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foster greater economic choice and
By E. J. MCMAHON
STATE legislators will return to the Capitol this week to confront the more than 200 budget vetoes handed down by Gov. George Pataki before their Passover-Easter recess.
Senate and Assembly leaders have dismissed Mr. Pataki's action as political theater, claiming that he is motivated less by the state's best interests than by a desire to impress conservative Republican voters in states with key presidential primaries. But New Yorkers shouldn't be too quick to dismiss the latest budget battle as another dust-up among feuding Albany politicians.
For one thing, the fiscal future of the stateand a lot of taxpayer moneycould be riding on the outcome. Moreover, in what is shaping up as a watershed statewide election year, the response to Governor Pataki's vetoes will pose a test of political effectiveness and sincerity for some of Albany's most outspoken would-be reformers. They now have a rare chance to back up their rhetoric with votes that can make a difference.
The opportunity arises because the governor rejected almost all of the Legislature's pork-barrel spending, including an annual $200 million appropriation for ''member items'' that is divvied up by the governor and the legislative leaders under a secret memorandum of understanding.
As it happens, the Legislature's growing appetite for pork has been receiving renewed public attention this spring. Recently, the Center for Governmental Research, a nonprofit policy organization based in Rochester, issued an analysis of $1.7 billion in state-bonded ''capital pork'' projects since 1997. My group, the Manhattan Institute's Empire Center, then obtained and posted on the Internet lists of nearly 23,000 grants approved through these secret memorandums for 2003, 2004 and 2005.
Unfortunately, even the official member-item lists contain only sketchy information, with no details on the purpose of each project or the identity of the sponsor. Nonetheless, the news media throughout the state picked up on the theme, highlighting unusual items like the Cuba Cheese Museum. Editorials in nearly every major newspaper criticized the spending as wasteful and demanded more accountability from the governor, the Senate and the Assembly.
The legislators have reacted to the criticism with a yawn and a shrug. But that was before Mr. Pataki's vetoes put their cherished pork back into play.
Among Albany insiders, the pork-barrel vetoes are viewed as a sideshow to the main event: the governor's rejection of what he called the Legislature's unconstitutional budget add-ons for property tax rebates and Medicaid spending. But while he argues that the Legislature can't legally override his vetoes of rebates and the like, that's not the case for the member items. So it's widely assumed that unless the governor and legislative leaders reach a deadlock, the pork-barrel spending will be restored -- if necessary, through a swift override of Mr. Pataki's vetoes.
End of story? Not necessarily. Senate Republicans are six votes short of the two-thirds they need to override the governor's veto. In the past, Joseph Bruno, the Senate majority leader, and his predecessors have been able to round up these votes without difficulty.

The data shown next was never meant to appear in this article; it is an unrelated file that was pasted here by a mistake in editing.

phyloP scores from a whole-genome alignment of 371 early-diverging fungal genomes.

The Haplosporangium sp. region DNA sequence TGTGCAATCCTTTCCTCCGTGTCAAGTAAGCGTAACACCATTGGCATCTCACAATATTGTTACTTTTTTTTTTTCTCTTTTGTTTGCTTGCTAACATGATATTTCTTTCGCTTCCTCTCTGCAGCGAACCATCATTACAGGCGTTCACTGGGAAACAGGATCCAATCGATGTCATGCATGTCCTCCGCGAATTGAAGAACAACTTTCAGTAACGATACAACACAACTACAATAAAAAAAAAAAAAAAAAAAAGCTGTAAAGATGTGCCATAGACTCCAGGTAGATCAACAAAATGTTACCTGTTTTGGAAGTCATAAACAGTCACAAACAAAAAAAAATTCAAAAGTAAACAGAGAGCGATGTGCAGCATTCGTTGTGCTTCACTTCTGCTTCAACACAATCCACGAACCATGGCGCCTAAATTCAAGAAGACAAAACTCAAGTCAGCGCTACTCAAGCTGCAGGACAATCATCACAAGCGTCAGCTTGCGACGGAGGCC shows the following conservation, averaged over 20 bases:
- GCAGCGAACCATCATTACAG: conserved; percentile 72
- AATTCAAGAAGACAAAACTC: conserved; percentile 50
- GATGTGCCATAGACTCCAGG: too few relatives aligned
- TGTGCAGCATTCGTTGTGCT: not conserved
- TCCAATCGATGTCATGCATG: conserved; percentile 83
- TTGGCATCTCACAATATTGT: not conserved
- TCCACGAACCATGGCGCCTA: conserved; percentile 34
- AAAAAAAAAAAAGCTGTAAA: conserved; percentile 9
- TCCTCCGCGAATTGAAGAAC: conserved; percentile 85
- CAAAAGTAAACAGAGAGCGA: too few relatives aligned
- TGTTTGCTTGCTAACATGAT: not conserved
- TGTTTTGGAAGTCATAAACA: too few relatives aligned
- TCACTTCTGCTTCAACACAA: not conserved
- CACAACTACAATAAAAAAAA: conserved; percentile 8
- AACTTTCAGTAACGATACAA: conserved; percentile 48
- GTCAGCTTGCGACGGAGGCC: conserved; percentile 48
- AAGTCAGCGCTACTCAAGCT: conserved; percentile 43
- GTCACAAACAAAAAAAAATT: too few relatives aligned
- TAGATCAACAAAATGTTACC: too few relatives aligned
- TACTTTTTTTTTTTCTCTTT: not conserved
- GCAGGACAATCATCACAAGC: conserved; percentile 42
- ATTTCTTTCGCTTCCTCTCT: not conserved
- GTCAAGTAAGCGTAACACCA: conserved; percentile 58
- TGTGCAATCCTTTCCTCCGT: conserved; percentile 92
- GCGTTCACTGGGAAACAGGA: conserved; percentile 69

But this year there's a new wrinkle: the Senate minority senses a chance to recapture the upper house. Adding to the intrigue, David Patterson, the Senate minority leader, has already been designated as the running mate of Attorney General Eliot Spitzer, a leading candidate for the Democratic gubernatorial nomination.
Mr. Spitzer has been touting his commitment to change things in Albany. And Mr. Patterson has tried to position Senate Democrats as supporters of more open and accountable government, backing a proposal by Senator Liz Krueger, a Democrat from Manhattan, to force the release of details of member items from the secret memorandums before they are voted on.
Mr. Pataki has given them a chance to deliver. If they stick together, Senate Democrats can insist on more disclosure of the pork list as a condition for supporting the override. Of course, Republicans will accuse them of rank political motives. But politics at its best is about highlighting differences and bringing about change in the public interest.
Indeed, Mr. Bruno could anticipate and counter such a move by releasing the member item details himselfwhich would surely annoy his even more secretive Assembly counterpart, Speaker Sheldon Silver, a Democrat. This, too, would represent politics of the best kind.
To be sure, pork-barrel spending is only a sliver of the state's $112.8 billion budget. But shining a light on pork would at least represent one small step forward in the fight against Albany's chronic fiscal irresponsibility.
Of course, if history is any guide, this will all turn out to be a fantasy. Mr. Spitzer will look the other way and Mr. Patterson will supply the votes the ruling majorities need to keep their slush funds intact. In that case, at least, voters will have gained a new insight into who, if anyone, really stands for openness and accountability in state government.
E. J. McMahon is director of the Manhattan Institute's Empire Center for New York State Policy.
©2006 The New York Times
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